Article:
Short Pulse Laser Applications Design

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We are applying our recently developed, LDRD-funded computational simulation tool to optimize and develop applications of Fast Ignition (FI) for stockpile stewardship. This report summarizes the work performed during a one-year exploratory research LDRD to develop FI point designs for the National Ignition Facility (NIF). These results were sufficiently encouraging to propose successfully a strategic initiative LDRD to design and perform the definitive FI experiment on the NIF. Ignition experiments on the National Ignition Facility (NIF) will begin in 2010 using the central hot spot (CHS) approach, which relies on the simultaneous compression and ignition of a spherical fuel capsule. ... continued below

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7 p. (0.3 MB)

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Town, R J; Clark, D S; Kemp, A J; Lasinski, B F & Tabak, M February 11, 2008.

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Description

We are applying our recently developed, LDRD-funded computational simulation tool to optimize and develop applications of Fast Ignition (FI) for stockpile stewardship. This report summarizes the work performed during a one-year exploratory research LDRD to develop FI point designs for the National Ignition Facility (NIF). These results were sufficiently encouraging to propose successfully a strategic initiative LDRD to design and perform the definitive FI experiment on the NIF. Ignition experiments on the National Ignition Facility (NIF) will begin in 2010 using the central hot spot (CHS) approach, which relies on the simultaneous compression and ignition of a spherical fuel capsule. Unlike this approach, the fast ignition (FI) method separates fuel compression from the ignition phase. In the compression phase, a laser such as NIF is used to implode a shell either directly, or by x rays generated from the hohlraum wall, to form a compact dense ({approx}300 g/cm{sup 3}) fuel mass with an areal density of {approx}3.0 g/cm{sup 2}. To ignite such a fuel assembly requires depositing {approx}20kJ into a {approx}35 {micro}m spot delivered in a short time compared to the fuel disassembly time ({approx}20ps). This energy is delivered during the ignition phase by relativistic electrons generated by the interaction of an ultra-short high-intensity laser. The main advantages of FI over the CHS approach are higher gain, a lower ignition threshold, and a relaxation of the stringent symmetry requirements required by the CHS approach. There is worldwide interest in FI and its associated science. Major experimental facilities are being constructed which will enable 'proof of principle' tests of FI in integrated subignition experiments, most notably the OMEGA-EP facility at the University of Rochester's Laboratory of Laser Energetics and the FIREX facility at Osaka University in Japan. Also, scientists in the European Union have recently proposed the construction of a new FI facility, called HiPER, designed to demonstrate FI. Our design work has focused on the NIF, which is the only facility capable of forming a full-scale hydro assembly, and could be adapted for full-scale FI by the conversion of additional beams to short-pulse operation.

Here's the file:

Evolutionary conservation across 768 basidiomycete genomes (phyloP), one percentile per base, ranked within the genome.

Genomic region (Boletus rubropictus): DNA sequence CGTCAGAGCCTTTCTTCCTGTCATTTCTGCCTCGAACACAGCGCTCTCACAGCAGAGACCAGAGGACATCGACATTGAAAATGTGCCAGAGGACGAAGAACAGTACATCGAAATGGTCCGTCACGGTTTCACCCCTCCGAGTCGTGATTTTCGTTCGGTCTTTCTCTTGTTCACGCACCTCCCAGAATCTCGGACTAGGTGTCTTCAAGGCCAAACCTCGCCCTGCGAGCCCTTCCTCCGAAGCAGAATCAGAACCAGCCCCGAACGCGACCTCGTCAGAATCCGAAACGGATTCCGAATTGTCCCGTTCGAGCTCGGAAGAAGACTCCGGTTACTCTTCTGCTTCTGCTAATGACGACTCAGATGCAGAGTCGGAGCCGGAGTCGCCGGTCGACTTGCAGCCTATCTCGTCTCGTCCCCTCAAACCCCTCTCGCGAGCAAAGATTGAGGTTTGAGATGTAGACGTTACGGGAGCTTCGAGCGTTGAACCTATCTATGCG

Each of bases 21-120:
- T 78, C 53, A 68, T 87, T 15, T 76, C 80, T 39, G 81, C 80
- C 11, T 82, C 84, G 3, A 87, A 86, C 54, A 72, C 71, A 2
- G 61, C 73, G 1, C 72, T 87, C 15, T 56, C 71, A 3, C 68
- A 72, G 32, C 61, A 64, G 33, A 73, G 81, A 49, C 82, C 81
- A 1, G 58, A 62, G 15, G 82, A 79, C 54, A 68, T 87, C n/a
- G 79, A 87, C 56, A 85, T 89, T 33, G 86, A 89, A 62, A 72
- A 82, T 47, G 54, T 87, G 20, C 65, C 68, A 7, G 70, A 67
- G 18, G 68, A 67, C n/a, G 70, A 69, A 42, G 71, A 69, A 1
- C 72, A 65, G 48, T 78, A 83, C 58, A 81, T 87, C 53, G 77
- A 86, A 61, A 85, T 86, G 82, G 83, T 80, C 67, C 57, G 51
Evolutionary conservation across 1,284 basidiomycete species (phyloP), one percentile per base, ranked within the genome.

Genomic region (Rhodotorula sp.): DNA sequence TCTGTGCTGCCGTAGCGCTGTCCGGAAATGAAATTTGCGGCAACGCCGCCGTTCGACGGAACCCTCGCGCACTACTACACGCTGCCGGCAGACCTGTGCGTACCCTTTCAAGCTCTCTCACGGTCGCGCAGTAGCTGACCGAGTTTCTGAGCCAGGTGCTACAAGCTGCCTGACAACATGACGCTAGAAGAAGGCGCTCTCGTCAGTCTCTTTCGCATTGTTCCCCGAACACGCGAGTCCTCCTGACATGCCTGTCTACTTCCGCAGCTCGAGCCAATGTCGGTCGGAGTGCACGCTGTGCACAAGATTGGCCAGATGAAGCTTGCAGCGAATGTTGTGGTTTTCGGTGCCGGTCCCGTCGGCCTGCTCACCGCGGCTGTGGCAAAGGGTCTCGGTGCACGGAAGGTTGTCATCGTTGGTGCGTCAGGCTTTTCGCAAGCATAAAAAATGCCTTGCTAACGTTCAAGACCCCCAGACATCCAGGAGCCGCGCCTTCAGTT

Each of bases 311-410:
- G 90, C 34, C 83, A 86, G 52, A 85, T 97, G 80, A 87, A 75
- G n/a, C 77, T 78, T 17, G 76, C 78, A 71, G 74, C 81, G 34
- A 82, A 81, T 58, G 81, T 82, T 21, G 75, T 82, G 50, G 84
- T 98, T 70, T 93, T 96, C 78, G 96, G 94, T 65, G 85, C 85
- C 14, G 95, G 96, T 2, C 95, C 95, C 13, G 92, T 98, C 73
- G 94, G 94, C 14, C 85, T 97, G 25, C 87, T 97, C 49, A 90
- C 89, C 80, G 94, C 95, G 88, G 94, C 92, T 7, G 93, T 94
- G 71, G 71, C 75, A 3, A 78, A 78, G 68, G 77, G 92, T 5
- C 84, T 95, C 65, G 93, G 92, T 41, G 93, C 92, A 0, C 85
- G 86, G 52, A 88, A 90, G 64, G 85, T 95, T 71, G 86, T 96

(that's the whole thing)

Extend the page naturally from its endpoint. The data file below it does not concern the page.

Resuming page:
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7 p. (0.3 MB)

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PDF-file: 7 pages; size: 0.3 Mbytes

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  • Report No.: LLNL-TR-401411
  • Grant Number: W-7405-ENG-48
  • DOI: 10.2172/1019070 | External Link
  • Office of Scientific & Technical Information Report Number: 1019070
  • Archival Resource Key: ark:/67531/metadc837316

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  • February 11, 2008

Added to The UNT Digital Library

  • May 19, 2016, 3:16 p.m.

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  • April 17, 2017, 12:59 p.m.

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Town, R J; Clark, D S; Kemp, A J; Lasinski, B F & Tabak, M. Short Pulse Laser Applications Design, report, February 11, 2008; Livermore, California. (digital.library.unt.edu/ark:/67531/metadc837316/: accessed August 20, 2017), University of North Texas Libraries, Digital Library, digital.library.unt.edu; crediting UNT Libraries Government Documents Department.